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By Chris Williams. Published: 2nd Apr 2004, 22:01:50 | Permalink | Printable

Moonquake revisited, Netsurf, hotel admin and more

round up motifIt's Friday and therefore time again to take a peek at the past week's software releases and updates.

Firstly, a preview of a new piece of freeware, developed by Chris Wragg: Bookings was developed following a rather specific request on the newsgroups for some software to manage site and room bookings. With a refreshing "can-do" attitude, Chris took up the challenge and plans to release his software within the next few weeks, once it's had enough testing.
screenshot of !Bookings
Preview of room booking software

"Bookings is a program for those who run 'Bed and Breakfasts', small hotels, or let out rooms or other holiday accommodation," explains Chris in the application documentation. "It has been written for a specific application in Australia for a RISC OS user who has four holiday units that are let throughout the year, but it is expected to be equally suitable for any small business."

Not strictly 100 percent RISC OS, but still fun nevertheless: Dave Sharp has ported the classic Moonquake to the Gameboy Advanced handheld console - full details, downloads and source code are available from here. The GBA is powered by an ARM7 processor core and Moonquake was originally written by Paul Taylor in 1992.
screenshot of Moonquake-GBA
Moonquake on a GBA

"No other conversions lined up at the moment I'm afraid, might consider adding the 2 player mode at a later stage if I get any time," Dave added to drobe.co.uk. As for porting games in the opposite direction, from the GBA to RISC OS, Dave also commented: "My days developing for RISC OS are over now I'm afraid so little to no chance of writing any games for it."

In brief
APDL/ProAction have re-released Topologika Software's educational titles, Alphapics and Numberpics software. It's hard to track changes made to the open source native RISC OS browser NetSurf, because the developers are all over it like kittens faced with a mouse coated in catnip: it's best to check the changelogs and sign up to the mailing list to see what's been added to the latest daily builds, but do remember that the app's undergoing heavy and rapid development as we speak so don't be too shocked if things go a little wibbly-wobbly from time to time, though end user response has been mainly positive. Recent additions include new PNG and animated GIF image support, imagemap support, decent page saving, CSS borders and more - Oregano 2 and WebsterXL beware, for soon at this rate only your Javascript capabilities will be left to justify your existence.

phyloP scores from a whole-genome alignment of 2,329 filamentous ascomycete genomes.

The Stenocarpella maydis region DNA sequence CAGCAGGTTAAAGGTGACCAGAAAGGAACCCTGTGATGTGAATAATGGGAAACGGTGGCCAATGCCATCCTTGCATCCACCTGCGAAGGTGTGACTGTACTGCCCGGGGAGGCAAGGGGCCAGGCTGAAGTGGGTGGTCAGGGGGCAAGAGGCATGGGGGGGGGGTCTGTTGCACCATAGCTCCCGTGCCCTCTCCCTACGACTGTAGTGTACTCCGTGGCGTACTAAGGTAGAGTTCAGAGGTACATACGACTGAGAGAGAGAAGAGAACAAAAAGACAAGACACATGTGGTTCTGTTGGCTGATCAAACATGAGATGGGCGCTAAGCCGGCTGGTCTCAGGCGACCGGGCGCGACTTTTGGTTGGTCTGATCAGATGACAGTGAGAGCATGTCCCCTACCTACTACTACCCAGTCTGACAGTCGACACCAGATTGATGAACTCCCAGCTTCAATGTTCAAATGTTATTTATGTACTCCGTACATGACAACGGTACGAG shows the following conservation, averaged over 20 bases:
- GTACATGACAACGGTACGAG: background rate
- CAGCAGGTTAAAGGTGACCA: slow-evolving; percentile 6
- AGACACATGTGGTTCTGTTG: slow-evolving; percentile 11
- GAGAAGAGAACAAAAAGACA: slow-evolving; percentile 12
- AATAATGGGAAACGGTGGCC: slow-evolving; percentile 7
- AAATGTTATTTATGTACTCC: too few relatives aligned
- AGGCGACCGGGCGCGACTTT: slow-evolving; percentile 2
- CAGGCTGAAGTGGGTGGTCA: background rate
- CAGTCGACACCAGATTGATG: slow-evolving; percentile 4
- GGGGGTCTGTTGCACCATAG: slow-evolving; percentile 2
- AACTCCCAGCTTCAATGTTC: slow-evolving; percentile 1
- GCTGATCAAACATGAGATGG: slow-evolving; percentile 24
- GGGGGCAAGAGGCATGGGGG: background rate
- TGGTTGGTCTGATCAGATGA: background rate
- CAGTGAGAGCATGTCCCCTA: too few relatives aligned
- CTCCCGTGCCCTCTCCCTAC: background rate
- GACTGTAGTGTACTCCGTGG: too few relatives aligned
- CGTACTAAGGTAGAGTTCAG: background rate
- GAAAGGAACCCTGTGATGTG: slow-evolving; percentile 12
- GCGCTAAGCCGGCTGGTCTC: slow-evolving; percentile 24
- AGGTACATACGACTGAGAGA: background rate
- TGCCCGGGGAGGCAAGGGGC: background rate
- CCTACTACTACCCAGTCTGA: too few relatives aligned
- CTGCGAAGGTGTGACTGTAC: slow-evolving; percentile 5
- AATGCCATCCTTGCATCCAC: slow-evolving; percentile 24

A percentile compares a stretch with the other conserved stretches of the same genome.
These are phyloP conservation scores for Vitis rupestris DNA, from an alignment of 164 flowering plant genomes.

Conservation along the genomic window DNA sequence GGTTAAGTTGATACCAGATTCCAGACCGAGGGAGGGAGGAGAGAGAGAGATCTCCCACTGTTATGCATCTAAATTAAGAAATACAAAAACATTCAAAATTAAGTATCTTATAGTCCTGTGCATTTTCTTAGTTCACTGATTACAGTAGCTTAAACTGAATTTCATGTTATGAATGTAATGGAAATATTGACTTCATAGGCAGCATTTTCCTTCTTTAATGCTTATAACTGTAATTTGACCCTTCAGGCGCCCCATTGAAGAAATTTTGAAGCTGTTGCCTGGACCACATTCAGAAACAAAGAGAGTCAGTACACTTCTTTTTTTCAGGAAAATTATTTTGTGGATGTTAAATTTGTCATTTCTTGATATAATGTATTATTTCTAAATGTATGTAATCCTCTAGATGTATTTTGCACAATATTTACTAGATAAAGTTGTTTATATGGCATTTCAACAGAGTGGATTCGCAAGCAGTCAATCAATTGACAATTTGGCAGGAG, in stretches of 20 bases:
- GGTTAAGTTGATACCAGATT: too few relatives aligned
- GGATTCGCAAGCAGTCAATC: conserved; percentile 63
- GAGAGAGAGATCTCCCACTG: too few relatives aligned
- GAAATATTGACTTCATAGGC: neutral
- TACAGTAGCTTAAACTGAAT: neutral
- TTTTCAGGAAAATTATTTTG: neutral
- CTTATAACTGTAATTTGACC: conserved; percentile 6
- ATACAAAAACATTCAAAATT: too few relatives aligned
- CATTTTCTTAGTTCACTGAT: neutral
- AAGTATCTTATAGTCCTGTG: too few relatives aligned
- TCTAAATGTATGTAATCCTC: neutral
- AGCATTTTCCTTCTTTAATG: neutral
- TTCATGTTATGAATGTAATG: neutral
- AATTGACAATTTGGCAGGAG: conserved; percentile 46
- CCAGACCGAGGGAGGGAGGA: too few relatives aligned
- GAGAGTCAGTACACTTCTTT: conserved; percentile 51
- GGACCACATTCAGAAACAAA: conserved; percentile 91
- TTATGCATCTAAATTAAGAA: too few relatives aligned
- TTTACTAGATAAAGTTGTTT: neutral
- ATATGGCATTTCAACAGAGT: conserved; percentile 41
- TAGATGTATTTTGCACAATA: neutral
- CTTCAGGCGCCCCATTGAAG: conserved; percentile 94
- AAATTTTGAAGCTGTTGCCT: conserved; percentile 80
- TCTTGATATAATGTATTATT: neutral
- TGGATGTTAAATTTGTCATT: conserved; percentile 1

Few tweaks to ARMalayser, bringing it to version 0.47, and couple of fixes to DrW2HTML and one minor update to Rik Griffin's TreeView toolbox module - plus the release of Rik's HALTimer support module. Finder, (it finds files, duh), is now 32bit compatible. Debugging aid Reporter version 2.56 is now available with added time analysis - trace those BASIC bugs to microsecond precision. Also, issue 6 of volume 4 of CD magazine RiscWorld will be in the hands of its subscribers by now. The latest edition features a review of the Iyonix Welcome Guide (conclusion: it's a welcoming guide) and a video of leading players in the RISC OS market chatting about their future plans from the recent South West show.

And finally, it's no secret that TheRegister are big fans of Picsel - the company founded by the same guy who founded Alternative Publishing, who are better known for their ImageFS2 software. Quoting from a recent article, as spotted by reader Dave Higton: "The Picsel developer team is derived from a group of old Archimedes developers who worked closely with (or for) Acorn in the early days of the Acorn Risc Machine, which gave rise to the ubiquitous ARM processor. The result is that they are all fluent users of the machine code of the ARM, and seem able to do things on PDAs and phones in tiny amounts of memory, which other platform specialists simply can't conceive."

So, RISC OS, doing more with less although Picsel obviously have nothing to do with our platform before any of you dare get excited. At least spending all those long, dark hours learning ARM assembler will be (surprisingly) worth it.


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I think it is great how much the Netsurf team is working on this fine open source browser project! :-)

 is a RISC OS UserJGZimmerle on 3/4/04 7:13AM
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Agreed, Netsurf is comming on leaps and bounds. All the developers deserve our thanks and support.

 is a RISC OS Uservshears on 3/4/04 9:42AM
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totally agree

 is a RISC OS Userepistaxsis@work on 3/4/04 11:53AM
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Not to sound too much like a parrott...

but agreed also, top respect to the developers! At this rate they'll have a browser that I'd be happy to pay for, let alone use for free :-)

Now if they could just add Javascript, full CSS2 support, W3C dom compliance and say a few pluging, flash, Java - sweet!! Only joking folks, it is looking very good though :-)

 is a RISC OS Userdrjones69 on 3/4/04 2:03PM
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It certainly is looking good and I must say performing better and better.